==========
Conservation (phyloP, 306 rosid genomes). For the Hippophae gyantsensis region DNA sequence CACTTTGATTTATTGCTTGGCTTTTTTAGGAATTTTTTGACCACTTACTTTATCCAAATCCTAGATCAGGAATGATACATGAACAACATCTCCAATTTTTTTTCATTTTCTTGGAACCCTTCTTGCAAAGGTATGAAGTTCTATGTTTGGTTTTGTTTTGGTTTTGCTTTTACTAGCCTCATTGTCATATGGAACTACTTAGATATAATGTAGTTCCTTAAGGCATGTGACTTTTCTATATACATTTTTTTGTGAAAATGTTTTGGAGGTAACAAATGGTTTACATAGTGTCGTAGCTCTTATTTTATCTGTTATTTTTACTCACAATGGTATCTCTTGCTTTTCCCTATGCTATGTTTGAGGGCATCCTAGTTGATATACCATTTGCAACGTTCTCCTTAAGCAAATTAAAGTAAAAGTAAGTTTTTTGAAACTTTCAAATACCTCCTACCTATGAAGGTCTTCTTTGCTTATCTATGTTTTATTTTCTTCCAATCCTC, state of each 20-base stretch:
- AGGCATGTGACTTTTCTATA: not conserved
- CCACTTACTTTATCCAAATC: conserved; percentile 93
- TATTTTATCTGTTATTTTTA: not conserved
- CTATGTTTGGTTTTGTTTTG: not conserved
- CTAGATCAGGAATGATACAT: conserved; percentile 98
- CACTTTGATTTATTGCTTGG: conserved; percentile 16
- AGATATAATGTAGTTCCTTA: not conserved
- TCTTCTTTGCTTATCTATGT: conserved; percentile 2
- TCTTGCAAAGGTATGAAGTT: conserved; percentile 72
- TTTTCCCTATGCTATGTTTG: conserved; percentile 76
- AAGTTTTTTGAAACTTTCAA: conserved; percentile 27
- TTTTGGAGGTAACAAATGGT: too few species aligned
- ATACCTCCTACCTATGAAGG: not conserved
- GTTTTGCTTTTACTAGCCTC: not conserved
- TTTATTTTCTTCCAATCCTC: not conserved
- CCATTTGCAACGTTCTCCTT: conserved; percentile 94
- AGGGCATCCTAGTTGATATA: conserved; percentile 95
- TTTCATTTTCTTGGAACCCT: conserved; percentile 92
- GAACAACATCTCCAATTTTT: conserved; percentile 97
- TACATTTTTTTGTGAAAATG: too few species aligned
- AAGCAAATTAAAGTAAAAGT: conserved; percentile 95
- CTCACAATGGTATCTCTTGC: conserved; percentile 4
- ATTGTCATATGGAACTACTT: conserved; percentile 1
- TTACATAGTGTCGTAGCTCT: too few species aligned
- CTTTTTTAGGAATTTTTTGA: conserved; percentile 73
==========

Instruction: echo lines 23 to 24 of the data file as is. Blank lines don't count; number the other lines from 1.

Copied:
- CTCACAATGGTATCTCTTGC: conserved; percentile 4
- ATTGTCATATGGAACTACTT: conserved; percentile 1